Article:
Spangler says that the film thicknesses found in the latest read/write head technology range from 10 angstroms to 7 microns.
The GMR effect creates heads that are three times more sensitive than previous technology, but it also requires laying down multiple thin conducting and insulating layers. This is initially done on the wafers, which are then diced to separate the individual sensing elements. But unlike semiconductors, these sensing elements cannot have built-in static protection. Therefore, today's parts can tolerate static levels, and associated electrostatic discharge (ESD) events, that are on the order of only 25 volts or so.
“It's gotten much more sensitive to ESD events as we've progressed over time,” acknowledges Spangler of Seagate. “When we have 100-angstrom films, it doesn't take much to blow them up. “
Spangler goes on to say that ESD is more of a problem than particles themselves. ESD is being tackled in several ways. Spangler notes that some manufacturers are working on sub-one-volt factories. That is, the static levels for the manufacturing process will be controlled so as to be less than a volt. This is in anticipation of tomorrow's films, which will be even thinner than today's.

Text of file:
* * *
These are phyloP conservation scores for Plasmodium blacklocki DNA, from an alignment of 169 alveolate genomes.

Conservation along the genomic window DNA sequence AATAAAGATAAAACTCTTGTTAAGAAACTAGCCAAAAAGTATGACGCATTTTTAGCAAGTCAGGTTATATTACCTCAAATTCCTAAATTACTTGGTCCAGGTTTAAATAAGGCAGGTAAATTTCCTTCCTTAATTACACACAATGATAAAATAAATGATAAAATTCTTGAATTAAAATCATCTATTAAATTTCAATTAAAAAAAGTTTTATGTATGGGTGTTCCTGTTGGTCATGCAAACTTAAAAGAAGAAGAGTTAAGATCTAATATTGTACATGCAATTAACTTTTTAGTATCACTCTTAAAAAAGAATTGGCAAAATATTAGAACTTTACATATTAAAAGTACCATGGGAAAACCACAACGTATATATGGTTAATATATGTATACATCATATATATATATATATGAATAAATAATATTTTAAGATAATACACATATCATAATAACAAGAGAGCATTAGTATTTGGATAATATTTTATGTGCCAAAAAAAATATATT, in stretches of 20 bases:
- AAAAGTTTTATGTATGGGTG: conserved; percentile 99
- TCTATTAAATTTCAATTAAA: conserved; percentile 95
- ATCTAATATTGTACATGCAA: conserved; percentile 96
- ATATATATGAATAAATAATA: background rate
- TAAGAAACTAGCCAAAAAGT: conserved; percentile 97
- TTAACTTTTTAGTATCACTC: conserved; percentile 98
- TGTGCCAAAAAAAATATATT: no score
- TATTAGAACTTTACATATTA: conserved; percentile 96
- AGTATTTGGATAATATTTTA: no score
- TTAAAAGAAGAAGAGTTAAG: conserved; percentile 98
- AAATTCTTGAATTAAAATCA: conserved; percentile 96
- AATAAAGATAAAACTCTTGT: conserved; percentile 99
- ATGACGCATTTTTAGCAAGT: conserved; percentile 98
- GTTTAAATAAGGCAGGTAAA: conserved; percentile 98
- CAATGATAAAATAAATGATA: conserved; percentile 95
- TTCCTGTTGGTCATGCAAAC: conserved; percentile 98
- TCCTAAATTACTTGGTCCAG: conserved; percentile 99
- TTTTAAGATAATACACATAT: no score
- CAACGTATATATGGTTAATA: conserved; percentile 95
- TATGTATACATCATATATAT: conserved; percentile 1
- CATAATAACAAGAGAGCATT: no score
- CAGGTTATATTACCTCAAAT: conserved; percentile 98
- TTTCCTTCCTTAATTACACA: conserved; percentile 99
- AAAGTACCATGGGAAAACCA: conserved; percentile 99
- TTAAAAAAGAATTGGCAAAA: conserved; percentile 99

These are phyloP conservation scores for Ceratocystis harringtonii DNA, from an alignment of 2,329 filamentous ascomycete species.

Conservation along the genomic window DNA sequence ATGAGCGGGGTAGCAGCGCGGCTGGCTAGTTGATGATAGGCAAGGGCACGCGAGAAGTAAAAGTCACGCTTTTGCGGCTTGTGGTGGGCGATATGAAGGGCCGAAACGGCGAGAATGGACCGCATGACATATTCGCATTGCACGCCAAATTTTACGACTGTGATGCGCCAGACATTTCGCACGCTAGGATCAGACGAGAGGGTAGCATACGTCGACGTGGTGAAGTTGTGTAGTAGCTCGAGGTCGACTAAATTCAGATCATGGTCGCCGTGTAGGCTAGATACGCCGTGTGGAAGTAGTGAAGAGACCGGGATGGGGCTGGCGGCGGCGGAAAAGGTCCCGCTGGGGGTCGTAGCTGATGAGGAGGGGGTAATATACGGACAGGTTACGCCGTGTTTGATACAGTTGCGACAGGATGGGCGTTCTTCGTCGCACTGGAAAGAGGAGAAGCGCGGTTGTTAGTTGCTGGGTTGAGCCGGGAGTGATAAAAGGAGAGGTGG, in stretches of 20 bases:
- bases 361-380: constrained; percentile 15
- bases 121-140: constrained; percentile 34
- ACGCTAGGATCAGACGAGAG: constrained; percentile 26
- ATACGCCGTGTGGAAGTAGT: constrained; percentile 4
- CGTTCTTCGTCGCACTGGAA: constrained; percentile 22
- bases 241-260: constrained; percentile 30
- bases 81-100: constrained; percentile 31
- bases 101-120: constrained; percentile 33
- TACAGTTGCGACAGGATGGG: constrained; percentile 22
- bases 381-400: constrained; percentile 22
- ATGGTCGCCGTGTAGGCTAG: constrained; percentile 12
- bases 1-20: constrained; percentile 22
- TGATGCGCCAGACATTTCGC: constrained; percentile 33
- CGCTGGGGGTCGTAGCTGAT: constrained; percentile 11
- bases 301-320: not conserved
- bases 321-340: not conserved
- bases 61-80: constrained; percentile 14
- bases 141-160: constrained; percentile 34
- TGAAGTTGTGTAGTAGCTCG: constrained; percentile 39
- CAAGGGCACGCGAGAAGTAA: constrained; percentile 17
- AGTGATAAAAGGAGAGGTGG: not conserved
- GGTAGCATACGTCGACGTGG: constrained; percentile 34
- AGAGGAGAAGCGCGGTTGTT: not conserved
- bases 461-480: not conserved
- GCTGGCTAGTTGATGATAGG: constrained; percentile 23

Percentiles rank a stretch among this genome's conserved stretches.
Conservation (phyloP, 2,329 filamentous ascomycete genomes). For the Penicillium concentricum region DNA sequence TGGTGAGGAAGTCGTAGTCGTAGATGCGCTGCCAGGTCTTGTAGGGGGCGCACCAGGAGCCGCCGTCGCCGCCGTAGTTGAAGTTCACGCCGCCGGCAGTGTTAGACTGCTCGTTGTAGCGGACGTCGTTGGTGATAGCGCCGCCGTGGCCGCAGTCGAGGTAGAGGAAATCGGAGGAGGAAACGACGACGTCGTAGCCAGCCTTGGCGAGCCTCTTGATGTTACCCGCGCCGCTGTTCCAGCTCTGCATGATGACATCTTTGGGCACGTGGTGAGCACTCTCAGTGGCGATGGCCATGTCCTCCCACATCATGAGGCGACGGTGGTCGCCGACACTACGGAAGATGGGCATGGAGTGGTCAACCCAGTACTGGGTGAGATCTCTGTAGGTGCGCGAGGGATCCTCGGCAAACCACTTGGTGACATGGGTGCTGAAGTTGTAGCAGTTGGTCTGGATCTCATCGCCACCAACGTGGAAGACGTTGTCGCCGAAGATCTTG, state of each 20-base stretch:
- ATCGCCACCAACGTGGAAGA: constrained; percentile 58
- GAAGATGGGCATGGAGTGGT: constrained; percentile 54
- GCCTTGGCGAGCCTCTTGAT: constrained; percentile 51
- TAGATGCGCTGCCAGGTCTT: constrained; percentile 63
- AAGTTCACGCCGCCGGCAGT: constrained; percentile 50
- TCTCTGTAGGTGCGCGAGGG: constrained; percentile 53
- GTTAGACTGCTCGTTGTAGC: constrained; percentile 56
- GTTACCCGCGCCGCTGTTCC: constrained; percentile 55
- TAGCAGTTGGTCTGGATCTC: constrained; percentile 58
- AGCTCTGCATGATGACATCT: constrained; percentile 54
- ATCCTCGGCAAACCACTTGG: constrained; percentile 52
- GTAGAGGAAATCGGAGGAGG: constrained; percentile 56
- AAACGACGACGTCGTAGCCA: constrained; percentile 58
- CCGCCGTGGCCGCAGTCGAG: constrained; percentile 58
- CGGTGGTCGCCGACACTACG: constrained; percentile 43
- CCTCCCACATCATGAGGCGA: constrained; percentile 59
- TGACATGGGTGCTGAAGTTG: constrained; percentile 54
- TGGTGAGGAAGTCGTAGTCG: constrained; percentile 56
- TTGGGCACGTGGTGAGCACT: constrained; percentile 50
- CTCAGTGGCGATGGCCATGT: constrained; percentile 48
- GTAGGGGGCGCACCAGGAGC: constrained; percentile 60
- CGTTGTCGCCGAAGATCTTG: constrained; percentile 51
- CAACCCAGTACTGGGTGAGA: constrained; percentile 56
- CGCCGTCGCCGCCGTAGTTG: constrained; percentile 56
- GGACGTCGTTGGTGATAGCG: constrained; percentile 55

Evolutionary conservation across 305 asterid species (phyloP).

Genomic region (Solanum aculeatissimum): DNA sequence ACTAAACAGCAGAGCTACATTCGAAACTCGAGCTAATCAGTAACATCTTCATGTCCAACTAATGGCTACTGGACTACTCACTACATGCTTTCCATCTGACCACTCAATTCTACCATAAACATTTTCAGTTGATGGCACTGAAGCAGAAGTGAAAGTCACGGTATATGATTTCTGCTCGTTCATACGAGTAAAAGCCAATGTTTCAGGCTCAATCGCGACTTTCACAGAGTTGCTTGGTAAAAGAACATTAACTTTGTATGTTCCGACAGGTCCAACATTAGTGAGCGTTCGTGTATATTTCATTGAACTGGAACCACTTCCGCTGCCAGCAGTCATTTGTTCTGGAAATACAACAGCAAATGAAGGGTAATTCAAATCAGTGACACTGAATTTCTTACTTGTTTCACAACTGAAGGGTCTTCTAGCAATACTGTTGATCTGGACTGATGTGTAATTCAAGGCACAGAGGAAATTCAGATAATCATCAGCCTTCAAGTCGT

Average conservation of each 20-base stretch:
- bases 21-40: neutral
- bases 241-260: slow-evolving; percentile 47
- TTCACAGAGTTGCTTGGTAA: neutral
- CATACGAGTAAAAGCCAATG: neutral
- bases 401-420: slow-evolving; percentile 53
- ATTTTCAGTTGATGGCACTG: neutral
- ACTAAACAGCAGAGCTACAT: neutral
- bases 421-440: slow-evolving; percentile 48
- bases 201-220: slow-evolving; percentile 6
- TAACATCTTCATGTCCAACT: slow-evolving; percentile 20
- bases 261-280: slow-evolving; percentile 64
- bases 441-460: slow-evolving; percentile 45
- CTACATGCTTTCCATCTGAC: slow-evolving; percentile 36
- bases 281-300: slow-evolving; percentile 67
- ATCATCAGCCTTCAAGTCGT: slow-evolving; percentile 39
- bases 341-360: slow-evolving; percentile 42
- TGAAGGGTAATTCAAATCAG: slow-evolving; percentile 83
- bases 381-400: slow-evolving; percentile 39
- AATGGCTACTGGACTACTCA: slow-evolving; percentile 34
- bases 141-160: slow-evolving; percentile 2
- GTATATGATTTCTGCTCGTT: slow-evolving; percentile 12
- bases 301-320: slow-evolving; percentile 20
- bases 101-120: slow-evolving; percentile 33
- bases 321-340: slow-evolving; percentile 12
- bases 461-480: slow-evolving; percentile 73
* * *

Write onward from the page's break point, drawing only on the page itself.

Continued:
One way to achieve this, while still moving the air necessary to keep down particle levels, is through the use of ionizers. Ionizing technology is being used increasingly in the disk drive industry. Sensitivity to static discharge continues throughout the manufacturing process, although resistance to ESD climbs as more components are added.
Besides ESD, Spangler foresees other contamination control issues growing in importance as film thickness shrinks. These, however, are not directly related to the cleanroom itself.